As a former Barcelona youth coach said: “[Messi es] a fusion of the individualism of Argentine street football and the more team-oriented game taken from the Barcelona philosophy”.
However, the success he had in Barcelona never carried over to his senior team, until he finally won the Copa América in 2021. The biggest reason: chance. Argentina reached so many tournament finals and so many extra time and penalty shootouts that they should have at least been lucky enough to win a trophy with a lucky rebound.
Of course, it is not the only reason. The fluid and at the same time strict positional system that Pep Guardiola instilled in Barcelona did not exist when Messi changed the blaugrana stripes for the albicelestes. Most coaches — and in particular Maradona, who opted for a “central four” system that has never been used again — had an unimaginative, defensively stable approach that depended on Argentina’s stars (read: Messi ) did something magical a couple of times a game.
“The problem is that Messi has not been able to play his natural game with Argentina, a team that on too many occasions has relied on that moment of genius to save itself,” said Andreas Campomar, author of “Golazo! From the Aztecs to the Cup del Mundo: The complete history of football in Latin America”, before Russia 2018. “The system that you find in Barcelona has not existed at an international level”.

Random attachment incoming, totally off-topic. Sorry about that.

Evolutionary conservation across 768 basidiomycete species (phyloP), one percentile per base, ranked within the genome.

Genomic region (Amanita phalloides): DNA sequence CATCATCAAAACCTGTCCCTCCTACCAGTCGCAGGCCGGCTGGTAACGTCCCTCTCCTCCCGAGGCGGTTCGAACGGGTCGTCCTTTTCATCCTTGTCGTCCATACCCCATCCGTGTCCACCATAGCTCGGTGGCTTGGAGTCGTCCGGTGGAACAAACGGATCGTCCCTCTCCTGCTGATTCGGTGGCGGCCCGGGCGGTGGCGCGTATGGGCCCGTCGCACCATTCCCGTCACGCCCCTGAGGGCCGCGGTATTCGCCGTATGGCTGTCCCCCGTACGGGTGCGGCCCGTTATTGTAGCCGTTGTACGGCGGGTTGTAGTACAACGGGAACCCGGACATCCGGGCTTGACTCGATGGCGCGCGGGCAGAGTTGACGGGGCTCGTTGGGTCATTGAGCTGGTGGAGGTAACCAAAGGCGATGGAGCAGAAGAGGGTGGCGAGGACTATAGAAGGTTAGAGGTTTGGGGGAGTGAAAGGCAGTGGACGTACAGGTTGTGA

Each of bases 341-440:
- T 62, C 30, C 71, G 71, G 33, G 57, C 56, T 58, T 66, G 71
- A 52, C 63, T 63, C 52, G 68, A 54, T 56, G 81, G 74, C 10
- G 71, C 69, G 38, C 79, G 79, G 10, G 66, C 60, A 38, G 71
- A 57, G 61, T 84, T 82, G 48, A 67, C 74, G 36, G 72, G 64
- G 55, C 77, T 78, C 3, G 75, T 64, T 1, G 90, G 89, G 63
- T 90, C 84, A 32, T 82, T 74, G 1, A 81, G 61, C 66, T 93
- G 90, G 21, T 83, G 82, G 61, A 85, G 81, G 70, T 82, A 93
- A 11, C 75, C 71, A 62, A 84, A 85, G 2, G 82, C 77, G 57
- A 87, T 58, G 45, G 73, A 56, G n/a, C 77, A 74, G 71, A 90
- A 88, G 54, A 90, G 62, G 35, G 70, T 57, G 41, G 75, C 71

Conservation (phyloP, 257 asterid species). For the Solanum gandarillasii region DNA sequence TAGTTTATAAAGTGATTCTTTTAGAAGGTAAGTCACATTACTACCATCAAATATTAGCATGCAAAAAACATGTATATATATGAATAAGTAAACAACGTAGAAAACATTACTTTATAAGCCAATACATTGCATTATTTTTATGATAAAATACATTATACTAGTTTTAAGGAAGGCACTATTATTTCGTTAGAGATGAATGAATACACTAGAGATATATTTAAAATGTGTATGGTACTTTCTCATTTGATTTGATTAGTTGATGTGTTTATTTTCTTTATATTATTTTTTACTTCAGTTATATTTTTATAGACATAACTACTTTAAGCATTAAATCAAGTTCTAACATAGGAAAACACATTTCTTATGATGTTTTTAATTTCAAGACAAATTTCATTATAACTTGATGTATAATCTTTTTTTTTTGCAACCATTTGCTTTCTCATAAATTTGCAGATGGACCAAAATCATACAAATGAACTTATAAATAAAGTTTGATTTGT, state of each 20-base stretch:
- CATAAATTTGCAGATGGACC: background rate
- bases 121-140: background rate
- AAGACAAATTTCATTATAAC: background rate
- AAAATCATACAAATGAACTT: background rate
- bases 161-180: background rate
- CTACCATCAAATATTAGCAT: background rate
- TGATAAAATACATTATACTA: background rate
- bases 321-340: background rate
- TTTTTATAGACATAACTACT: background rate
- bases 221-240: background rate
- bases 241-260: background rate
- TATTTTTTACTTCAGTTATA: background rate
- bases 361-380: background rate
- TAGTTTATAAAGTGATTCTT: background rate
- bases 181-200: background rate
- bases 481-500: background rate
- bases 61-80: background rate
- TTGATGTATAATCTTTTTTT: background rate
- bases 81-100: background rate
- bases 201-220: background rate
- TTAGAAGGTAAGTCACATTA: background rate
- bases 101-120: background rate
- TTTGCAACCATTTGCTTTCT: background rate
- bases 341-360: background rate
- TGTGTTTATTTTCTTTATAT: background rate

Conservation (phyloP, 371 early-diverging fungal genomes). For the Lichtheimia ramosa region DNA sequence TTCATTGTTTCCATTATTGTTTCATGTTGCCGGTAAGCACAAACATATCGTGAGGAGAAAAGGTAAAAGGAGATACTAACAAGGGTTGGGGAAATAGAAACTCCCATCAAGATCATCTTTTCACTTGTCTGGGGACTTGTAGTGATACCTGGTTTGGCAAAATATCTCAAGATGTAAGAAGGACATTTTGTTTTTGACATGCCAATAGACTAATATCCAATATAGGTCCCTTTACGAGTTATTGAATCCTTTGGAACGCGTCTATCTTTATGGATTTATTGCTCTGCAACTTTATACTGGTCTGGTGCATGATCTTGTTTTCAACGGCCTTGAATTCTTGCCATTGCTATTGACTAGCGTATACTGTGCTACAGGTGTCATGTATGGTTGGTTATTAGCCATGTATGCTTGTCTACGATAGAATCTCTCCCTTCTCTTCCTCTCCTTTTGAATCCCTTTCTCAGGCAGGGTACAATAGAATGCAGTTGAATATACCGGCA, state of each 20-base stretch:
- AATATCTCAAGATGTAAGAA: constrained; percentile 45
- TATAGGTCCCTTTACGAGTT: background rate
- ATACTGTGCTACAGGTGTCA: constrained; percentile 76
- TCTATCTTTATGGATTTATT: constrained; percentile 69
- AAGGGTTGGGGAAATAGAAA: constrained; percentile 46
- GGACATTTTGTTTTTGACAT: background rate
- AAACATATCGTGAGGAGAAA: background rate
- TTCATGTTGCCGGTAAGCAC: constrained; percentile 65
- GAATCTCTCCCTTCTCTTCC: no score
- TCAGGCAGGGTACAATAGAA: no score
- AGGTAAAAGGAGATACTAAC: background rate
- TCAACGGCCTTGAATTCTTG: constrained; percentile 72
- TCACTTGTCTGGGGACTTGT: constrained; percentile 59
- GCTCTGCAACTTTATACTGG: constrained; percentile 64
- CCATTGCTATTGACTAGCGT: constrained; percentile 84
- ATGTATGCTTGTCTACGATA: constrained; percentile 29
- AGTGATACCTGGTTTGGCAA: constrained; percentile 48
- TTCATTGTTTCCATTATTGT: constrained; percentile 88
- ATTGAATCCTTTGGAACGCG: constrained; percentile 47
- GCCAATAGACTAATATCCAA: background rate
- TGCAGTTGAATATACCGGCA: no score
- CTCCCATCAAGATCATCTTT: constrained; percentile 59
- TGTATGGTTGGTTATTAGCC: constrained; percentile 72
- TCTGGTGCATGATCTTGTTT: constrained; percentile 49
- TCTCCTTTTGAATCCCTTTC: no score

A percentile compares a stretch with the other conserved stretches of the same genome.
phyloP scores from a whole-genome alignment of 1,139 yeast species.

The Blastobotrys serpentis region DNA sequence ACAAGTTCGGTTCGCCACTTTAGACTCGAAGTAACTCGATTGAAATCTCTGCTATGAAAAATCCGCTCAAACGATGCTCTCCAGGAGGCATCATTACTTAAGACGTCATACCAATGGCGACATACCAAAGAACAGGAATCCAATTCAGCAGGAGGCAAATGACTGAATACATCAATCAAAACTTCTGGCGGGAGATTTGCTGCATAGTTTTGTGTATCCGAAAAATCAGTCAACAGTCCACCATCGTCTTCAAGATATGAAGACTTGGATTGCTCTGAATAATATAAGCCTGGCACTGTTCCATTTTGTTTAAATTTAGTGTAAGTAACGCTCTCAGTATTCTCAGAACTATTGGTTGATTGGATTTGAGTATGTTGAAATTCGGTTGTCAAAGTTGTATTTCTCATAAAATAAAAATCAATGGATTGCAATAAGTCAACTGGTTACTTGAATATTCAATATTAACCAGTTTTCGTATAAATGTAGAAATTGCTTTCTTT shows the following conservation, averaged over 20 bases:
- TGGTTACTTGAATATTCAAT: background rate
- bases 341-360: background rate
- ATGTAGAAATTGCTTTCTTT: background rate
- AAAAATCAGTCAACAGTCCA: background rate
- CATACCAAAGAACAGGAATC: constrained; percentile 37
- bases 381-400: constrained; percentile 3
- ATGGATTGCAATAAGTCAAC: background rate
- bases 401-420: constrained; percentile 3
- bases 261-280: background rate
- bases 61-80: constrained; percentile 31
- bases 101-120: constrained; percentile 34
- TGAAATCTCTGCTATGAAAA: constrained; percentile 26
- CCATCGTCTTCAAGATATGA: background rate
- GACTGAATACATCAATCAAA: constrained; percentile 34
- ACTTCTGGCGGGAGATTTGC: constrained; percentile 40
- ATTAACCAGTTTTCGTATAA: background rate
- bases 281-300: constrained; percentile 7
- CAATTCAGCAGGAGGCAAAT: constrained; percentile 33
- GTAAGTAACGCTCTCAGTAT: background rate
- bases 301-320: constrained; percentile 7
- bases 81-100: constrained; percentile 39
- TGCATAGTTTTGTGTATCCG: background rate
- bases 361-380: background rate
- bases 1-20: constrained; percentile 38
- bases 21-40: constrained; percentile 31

And with the problems, came the question of identity. In 2004, Spain tried to recruit Messi to switch his allegiance to the country where he had spent his entire professional career and his adult life. Can you imagine it? But he wanted to go home.
While Messi was admired and appreciated by the Argentine fans in the same way that one can admire and appreciate a celestial body that cannot really be understood, Maradona was adored and fiercely loved. The same thing happened with Carlos Tevez, a player who was nowhere near Messi’s level, but was clearly more human and had started his career in Argentina with Boca Juniors.
“While there is some truth to this opinion, I fear that Messi’s strained relationship with Argentina has been somewhat exaggerated,” Campomar said. “Part of the reason, however, may be the fact that he left Argentina and went to Barcelona at the age of 13 and never played with a senior domestic team; another part of the reason may be his natural reticence.”